Combatting stigma and ableism through, um, stigma and ableism

My agency is pushing people to get the CPRP credential. I love the psychiatric rehabilitation field, and I like that USPRA is offering a credential one can earn through field experience rather than requiring graduate degrees and internships. I do also think it's a bullshit credential for someone who already has a billable license and who has a board certification in a very rehab-oriented field. The credential really doesn't get me anything that I don't already have on the basis of my current credentials and my description of my treatment philosophy.

But hey, the agency is paying for the preparation course, the exam, the licensure and renewals, and the required continuing education. They're also giving a meager raise to anyone who completes the credential. So I figured, hey, it's free education and free letters after my name, and I decided I might as well go for it.

I was filling out the application, and I discovered that I have to authorize USPRA to conduct a credit check, background check, driving record review, court record review, personal interviews with all past employers and schools, and reviews of any public records.

My state license only required the usual let's-make-sure-you-don't-have-any-felonies background check. My state license authorizes me to take on responsibilities such as billing insurance companies, diagnosing people, reporting on people's fitness to parent, and involuntarily hospitalizing people.

What's particularly ironic is that the whole premise of psychiatric rehabilitation is the belief that people with mental illness can and do recover. The field of psychiatric rehabilitation particularly encourages individuals who are in recovery from mental illness to train and take on roles as practitioners.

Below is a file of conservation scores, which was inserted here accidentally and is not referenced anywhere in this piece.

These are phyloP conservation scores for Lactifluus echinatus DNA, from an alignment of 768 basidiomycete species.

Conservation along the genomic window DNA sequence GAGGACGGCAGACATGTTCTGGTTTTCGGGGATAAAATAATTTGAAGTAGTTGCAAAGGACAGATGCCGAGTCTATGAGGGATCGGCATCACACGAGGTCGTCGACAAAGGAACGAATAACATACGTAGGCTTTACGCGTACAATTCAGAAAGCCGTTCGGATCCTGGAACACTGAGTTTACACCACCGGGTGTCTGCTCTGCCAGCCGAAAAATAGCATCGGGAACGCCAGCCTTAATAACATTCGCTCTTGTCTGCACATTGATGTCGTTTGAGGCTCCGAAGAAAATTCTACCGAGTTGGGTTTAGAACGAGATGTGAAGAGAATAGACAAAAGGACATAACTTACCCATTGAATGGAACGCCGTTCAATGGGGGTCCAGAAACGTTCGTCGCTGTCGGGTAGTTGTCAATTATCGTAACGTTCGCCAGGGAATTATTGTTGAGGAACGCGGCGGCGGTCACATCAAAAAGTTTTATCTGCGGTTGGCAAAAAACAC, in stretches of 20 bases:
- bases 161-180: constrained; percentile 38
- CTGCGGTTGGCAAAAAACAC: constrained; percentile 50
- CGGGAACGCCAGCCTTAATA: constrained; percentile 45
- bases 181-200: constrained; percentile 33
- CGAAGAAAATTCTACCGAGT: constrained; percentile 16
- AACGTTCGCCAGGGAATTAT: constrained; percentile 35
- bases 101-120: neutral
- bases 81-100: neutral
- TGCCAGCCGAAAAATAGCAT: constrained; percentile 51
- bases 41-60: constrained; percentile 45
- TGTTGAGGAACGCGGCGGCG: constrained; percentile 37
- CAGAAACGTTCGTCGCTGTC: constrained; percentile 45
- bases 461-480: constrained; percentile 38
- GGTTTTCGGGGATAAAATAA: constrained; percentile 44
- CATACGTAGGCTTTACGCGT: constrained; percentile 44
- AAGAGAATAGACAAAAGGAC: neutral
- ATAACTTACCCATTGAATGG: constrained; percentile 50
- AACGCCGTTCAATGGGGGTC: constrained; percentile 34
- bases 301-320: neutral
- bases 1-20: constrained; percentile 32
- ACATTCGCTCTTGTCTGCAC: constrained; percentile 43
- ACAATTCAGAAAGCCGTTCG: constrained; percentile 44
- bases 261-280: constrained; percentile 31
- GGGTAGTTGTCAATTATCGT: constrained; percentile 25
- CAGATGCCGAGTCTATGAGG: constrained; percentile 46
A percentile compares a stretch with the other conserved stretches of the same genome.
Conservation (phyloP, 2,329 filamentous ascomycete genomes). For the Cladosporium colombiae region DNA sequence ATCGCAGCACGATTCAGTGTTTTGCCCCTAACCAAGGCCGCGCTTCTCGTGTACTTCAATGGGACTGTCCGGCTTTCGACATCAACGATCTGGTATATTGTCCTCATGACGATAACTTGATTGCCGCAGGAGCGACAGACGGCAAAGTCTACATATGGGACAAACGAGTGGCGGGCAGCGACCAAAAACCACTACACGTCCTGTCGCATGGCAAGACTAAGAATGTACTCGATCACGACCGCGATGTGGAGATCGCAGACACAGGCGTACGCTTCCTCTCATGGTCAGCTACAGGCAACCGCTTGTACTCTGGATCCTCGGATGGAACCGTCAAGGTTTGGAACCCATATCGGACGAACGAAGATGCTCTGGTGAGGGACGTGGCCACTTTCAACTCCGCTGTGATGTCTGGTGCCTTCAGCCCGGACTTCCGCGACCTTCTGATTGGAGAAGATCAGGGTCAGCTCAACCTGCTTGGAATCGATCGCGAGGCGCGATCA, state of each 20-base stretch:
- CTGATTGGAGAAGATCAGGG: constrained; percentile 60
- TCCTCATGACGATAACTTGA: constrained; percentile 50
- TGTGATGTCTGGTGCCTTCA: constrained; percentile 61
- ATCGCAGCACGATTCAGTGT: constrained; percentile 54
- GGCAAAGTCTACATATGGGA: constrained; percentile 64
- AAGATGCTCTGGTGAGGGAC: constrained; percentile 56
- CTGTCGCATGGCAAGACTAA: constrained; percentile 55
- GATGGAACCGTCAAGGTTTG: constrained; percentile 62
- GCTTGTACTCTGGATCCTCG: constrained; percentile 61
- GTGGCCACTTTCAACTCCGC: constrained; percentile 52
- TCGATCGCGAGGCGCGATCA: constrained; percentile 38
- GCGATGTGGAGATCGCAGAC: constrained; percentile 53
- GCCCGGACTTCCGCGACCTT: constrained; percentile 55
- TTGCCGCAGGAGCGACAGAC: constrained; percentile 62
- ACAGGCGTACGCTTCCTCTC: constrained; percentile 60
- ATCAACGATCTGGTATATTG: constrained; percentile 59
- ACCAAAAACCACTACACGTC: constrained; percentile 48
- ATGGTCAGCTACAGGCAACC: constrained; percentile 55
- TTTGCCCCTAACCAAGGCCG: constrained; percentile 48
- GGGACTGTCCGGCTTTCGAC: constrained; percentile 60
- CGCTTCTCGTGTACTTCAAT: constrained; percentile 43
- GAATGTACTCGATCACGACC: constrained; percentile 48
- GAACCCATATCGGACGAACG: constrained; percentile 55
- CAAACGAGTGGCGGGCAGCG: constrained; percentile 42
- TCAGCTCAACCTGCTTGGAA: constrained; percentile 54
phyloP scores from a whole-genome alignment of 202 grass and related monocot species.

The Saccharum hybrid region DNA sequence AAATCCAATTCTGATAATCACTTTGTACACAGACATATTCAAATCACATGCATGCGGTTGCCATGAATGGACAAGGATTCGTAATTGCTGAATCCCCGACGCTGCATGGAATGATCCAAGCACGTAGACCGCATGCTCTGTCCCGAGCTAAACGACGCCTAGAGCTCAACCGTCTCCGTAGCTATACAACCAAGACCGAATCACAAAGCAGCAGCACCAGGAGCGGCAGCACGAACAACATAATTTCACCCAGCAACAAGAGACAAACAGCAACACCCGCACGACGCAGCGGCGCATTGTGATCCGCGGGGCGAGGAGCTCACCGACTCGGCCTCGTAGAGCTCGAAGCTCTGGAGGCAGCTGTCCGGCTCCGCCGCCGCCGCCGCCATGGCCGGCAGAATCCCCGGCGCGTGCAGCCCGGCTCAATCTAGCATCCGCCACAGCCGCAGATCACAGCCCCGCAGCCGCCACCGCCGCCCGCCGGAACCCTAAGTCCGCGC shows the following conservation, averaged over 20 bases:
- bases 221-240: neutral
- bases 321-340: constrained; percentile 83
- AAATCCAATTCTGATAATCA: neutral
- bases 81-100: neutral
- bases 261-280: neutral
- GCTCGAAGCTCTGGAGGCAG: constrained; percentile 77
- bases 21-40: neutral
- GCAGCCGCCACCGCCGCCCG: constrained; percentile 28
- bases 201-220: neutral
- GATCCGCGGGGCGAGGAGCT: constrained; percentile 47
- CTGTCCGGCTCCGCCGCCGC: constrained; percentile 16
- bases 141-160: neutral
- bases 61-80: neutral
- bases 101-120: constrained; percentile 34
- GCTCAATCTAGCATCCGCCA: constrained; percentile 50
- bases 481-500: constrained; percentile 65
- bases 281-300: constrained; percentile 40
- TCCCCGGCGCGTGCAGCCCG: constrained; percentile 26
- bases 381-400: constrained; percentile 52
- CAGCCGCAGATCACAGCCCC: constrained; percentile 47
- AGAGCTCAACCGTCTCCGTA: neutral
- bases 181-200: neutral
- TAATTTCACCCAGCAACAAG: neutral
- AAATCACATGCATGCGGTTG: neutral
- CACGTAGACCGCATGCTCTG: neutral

"We believe that people can recover from mental illness. We believe that people can turn their lives around and find meaningful roles in society. However, we insist on intruding into people's pasts as part of assessing current skills and strengths. We highly professional and completely sane folks encourage you little crazy people to maximize your potential and apply for our credential. However, we wish to emphasize that this does not include any crazy people who have a history of making poor financial decisions, losing housing, driving unsafely, or burning bridges with employers or schools. We recognize that these actions often occur as a result of acute psychiatric illness and/or due to the discrimination that we actively seek to mend. However, we continue to maintain that, although we advocate for crazy people, we do not wish to actually deal with any of them in any sort of equal role. So, please, fill out this form authorizing us to verify that you are an us and not a them."


Jodie said...

While trying to figure out what the point of that certification is, I looked on the FAQ page. If you're in a bachelor's or associate's program currently, you have to have your old high school send them a transcript. I was under the impression that high school transcripts were destroyed after a number of years (like 5 or 10). Way to keep older students down!

eeka said...

Yep, also a good point.

It depends on the district, but there are definitely districts that only keep them for 5 years or so. Which generally makes sense, because once someone has held jobs above entry level, no one is going to ask for a high school or GED transcript -- it's sufficient to just put the name of the school on an application if they even want that.

I love the idea that they're offering human services credentials to people with field knowledge and experience who haven't been able to complete formal education. But clearly they're not actually committed to offering this, given all the barriers they're putting up. Which is a paradox or a tautology or an orobouros or something like that, because the credential really is pointless for people with licensure and/or higher education. The credential really only makes sense for people who don't have another way to get letters after their names. Yet it actively discriminates against people who don't have higher education and who haven't always been upstanding citizens.